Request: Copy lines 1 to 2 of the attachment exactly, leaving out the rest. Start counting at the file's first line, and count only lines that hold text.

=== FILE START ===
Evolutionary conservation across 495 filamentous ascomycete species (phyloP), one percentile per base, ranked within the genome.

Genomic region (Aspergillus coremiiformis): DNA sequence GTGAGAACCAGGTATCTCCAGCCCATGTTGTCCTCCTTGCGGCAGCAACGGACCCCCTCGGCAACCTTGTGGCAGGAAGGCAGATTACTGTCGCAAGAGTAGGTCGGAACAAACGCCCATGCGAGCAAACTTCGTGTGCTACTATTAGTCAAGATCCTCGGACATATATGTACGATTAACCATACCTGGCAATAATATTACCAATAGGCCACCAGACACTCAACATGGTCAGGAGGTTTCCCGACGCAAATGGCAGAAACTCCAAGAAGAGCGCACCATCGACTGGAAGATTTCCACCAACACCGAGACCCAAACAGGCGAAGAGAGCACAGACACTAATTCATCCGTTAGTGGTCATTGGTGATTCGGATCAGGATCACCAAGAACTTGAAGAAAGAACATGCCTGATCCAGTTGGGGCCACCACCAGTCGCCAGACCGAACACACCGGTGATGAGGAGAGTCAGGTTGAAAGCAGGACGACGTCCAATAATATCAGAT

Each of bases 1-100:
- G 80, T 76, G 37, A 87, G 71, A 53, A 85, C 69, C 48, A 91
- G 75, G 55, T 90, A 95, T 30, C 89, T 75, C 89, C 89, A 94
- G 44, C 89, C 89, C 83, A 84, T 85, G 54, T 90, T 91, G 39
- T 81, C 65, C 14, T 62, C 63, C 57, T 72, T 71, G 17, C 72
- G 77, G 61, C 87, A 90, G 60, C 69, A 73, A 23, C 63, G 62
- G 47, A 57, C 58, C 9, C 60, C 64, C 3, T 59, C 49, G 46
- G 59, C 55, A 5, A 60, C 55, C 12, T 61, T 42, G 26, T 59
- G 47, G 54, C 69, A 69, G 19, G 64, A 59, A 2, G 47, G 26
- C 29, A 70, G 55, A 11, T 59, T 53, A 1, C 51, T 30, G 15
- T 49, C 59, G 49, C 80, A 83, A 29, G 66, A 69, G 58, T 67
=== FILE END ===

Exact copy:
Evolutionary conservation across 495 filamentous ascomycete species (phyloP), one percentile per base, ranked within the genome.

Genomic region (Aspergillus coremiiformis): DNA sequence GTGAGAACCAGGTATCTCCAGCCCATGTTGTCCTCCTTGCGGCAGCAACGGACCCCCTCGGCAACCTTGTGGCAGGAAGGCAGATTACTGTCGCAAGAGTAGGTCGGAACAAACGCCCATGCGAGCAAACTTCGTGTGCTACTATTAGTCAAGATCCTCGGACATATATGTACGATTAACCATACCTGGCAATAATATTACCAATAGGCCACCAGACACTCAACATGGTCAGGAGGTTTCCCGACGCAAATGGCAGAAACTCCAAGAAGAGCGCACCATCGACTGGAAGATTTCCACCAACACCGAGACCCAAACAGGCGAAGAGAGCACAGACACTAATTCATCCGTTAGTGGTCATTGGTGATTCGGATCAGGATCACCAAGAACTTGAAGAAAGAACATGCCTGATCCAGTTGGGGCCACCACCAGTCGCCAGACCGAACACACCGGTGATGAGGAGAGTCAGGTTGAAAGCAGGACGACGTCCAATAATATCAGAT